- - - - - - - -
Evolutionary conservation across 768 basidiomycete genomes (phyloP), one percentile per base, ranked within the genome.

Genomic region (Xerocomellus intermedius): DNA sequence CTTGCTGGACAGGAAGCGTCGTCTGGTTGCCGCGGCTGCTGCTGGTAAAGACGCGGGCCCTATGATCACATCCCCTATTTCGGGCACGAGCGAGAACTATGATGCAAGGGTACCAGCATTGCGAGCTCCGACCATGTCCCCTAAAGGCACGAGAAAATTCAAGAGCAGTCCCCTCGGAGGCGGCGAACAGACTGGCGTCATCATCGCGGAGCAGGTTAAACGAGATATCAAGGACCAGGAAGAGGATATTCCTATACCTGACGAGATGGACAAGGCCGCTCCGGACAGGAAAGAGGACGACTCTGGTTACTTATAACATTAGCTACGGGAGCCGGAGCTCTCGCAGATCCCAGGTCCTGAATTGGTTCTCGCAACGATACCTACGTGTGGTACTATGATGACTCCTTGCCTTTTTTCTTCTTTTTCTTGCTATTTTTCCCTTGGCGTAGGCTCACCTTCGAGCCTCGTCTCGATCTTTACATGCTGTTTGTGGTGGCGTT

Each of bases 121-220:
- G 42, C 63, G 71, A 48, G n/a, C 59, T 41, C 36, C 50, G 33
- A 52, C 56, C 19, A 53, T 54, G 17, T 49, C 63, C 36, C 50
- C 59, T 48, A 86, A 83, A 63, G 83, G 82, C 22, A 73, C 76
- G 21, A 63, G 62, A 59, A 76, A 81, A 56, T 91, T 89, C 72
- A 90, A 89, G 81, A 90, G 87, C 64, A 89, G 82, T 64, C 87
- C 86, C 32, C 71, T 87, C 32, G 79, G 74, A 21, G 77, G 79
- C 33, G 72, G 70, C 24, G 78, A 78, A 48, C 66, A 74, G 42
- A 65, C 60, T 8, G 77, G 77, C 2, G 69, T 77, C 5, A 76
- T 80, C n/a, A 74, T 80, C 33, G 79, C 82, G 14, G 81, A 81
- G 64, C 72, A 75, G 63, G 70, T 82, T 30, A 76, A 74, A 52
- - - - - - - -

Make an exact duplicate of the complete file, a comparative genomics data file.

Evolutionary conservation across 768 basidiomycete genomes (phyloP), one percentile per base, ranked within the genome.

Genomic region (Xerocomellus intermedius): DNA sequence CTTGCTGGACAGGAAGCGTCGTCTGGTTGCCGCGGCTGCTGCTGGTAAAGACGCGGGCCCTATGATCACATCCCCTATTTCGGGCACGAGCGAGAACTATGATGCAAGGGTACCAGCATTGCGAGCTCCGACCATGTCCCCTAAAGGCACGAGAAAATTCAAGAGCAGTCCCCTCGGAGGCGGCGAACAGACTGGCGTCATCATCGCGGAGCAGGTTAAACGAGATATCAAGGACCAGGAAGAGGATATTCCTATACCTGACGAGATGGACAAGGCCGCTCCGGACAGGAAAGAGGACGACTCTGGTTACTTATAACATTAGCTACGGGAGCCGGAGCTCTCGCAGATCCCAGGTCCTGAATTGGTTCTCGCAACGATACCTACGTGTGGTACTATGATGACTCCTTGCCTTTTTTCTTCTTTTTCTTGCTATTTTTCCCTTGGCGTAGGCTCACCTTCGAGCCTCGTCTCGATCTTTACATGCTGTTTGTGGTGGCGTT

Each of bases 121-220:
- G 42, C 63, G 71, A 48, G n/a, C 59, T 41, C 36, C 50, G 33
- A 52, C 56, C 19, A 53, T 54, G 17, T 49, C 63, C 36, C 50
- C 59, T 48, A 86, A 83, A 63, G 83, G 82, C 22, A 73, C 76
- G 21, A 63, G 62, A 59, A 76, A 81, A 56, T 91, T 89, C 72
- A 90, A 89, G 81, A 90, G 87, C 64, A 89, G 82, T 64, C 87
- C 86, C 32, C 71, T 87, C 32, G 79, G 74, A 21, G 77, G 79
- C 33, G 72, G 70, C 24, G 78, A 78, A 48, C 66, A 74, G 42
- A 65, C 60, T 8, G 77, G 77, C 2, G 69, T 77, C 5, A 76
- T 80, C n/a, A 74, T 80, C 33, G 79, C 82, G 14, G 81, A 81
- G 64, C 72, A 75, G 63, G 70, T 82, T 30, A 76, A 74, A 52